U of I seeks to offset MAP cuts

By Matt Michalek

One downstate school is exploring ways to help students offset recent cutbacks in the Monetary Award Program (MAP), but it is unclear whether these measures can be implemented at NIU.

The University of Illinois at Champaign-Urbana is examining two ways which would help students recoup their losses from January MAP cuts.

The U of I Student Government Association organized a student referendum to vote on a one-time fee of $40 for the undergraduate student body to raise the money needed to cover the deficit in the MAP funds.

The faculty at U of I also has set up an emergency relief fund through their financial aid office that is open to donations.

NIU Student Association President Preston Came said he knew about the student referendum, but was unaware of the fund set up by the U of I faculty.

A referendum like this could be possible at NIU, Came said, but since it is reasonable to expect a double-digit percentage increase in tuition next year, it might not go over very well.

“The idea of a fund set up to help students out sounds like a good idea,” he said. “This is something that would be interesting to look into, and I will present it to the (SA) executive board and staff.

“Overall, the entire situation with the MAP reductions is disappointing,” he said. “I don’t feel the university is doing all it can for the affected students, and I hope NIU will change its policy on the matter.”

Barbara Henley, vice president for Student Affairs, said it is not true that NIU has not done all it can to help the affected students.

“I had everyone around here looking for a way that we could help these students out,” she said. “NIU is committed to working with individual students on each of their individual situations.”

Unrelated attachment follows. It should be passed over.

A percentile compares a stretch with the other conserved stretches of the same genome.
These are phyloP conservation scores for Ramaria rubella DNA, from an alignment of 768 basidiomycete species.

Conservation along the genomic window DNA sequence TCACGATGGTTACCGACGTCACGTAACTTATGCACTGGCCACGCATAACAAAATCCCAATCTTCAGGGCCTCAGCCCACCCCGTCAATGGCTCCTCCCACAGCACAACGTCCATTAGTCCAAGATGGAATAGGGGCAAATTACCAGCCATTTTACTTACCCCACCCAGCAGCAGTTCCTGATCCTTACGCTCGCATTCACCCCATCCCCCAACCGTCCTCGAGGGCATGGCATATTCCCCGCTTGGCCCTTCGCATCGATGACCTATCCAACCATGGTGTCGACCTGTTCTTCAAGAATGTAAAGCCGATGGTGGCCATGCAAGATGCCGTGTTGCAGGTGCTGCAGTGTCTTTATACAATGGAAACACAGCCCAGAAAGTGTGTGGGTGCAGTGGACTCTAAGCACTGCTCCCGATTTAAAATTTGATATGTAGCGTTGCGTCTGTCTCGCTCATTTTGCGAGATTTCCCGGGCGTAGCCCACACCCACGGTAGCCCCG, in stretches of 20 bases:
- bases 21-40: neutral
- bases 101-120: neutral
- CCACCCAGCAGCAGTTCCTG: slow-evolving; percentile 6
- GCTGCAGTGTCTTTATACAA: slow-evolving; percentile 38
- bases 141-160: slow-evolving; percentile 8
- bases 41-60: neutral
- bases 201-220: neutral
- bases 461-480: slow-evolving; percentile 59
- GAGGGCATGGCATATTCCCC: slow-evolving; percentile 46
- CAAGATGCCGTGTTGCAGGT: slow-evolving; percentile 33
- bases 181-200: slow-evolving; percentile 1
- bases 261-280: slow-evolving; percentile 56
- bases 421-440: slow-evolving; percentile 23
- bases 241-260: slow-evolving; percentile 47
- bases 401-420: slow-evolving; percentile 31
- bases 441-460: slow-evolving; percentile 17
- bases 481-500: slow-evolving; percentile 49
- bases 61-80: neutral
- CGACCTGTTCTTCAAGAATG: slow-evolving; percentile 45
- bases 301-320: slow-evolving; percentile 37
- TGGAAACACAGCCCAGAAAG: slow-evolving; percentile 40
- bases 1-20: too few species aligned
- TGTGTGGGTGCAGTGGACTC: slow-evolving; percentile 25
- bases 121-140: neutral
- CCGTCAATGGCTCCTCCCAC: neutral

If a student has a problem because of the MAP cuts, he should write a letter to the director of financial aid explaining the situation. Henley said the office then will work with the student to solve the problem.

Jamal Coleman, assembly member in the Student Government Association, said, “The student trustees suggested that we spread the amount to all undergraduate in-state students, instead of making the neediest students pay all of it.”

The referendum, which ended last Thursday, did not pass, failing by a margin of about 600 votes.

Loretta Jones, associate director of the general chemistry program at U of I, initially came up with the idea to set up a fund to help students.

“It didn’t seem right to go to the students who are least able to protect themselves and ask for more money,” she said.

David Eisenman, Illinois Student Assistance Commission vice chairman, was contacted by Jones and asked what could be done to help the students.

“I remembered a fund that I worked on in 1967 and 1968 to help students affected by cuts to federal aid programs. This is essentially the same thing,” he said.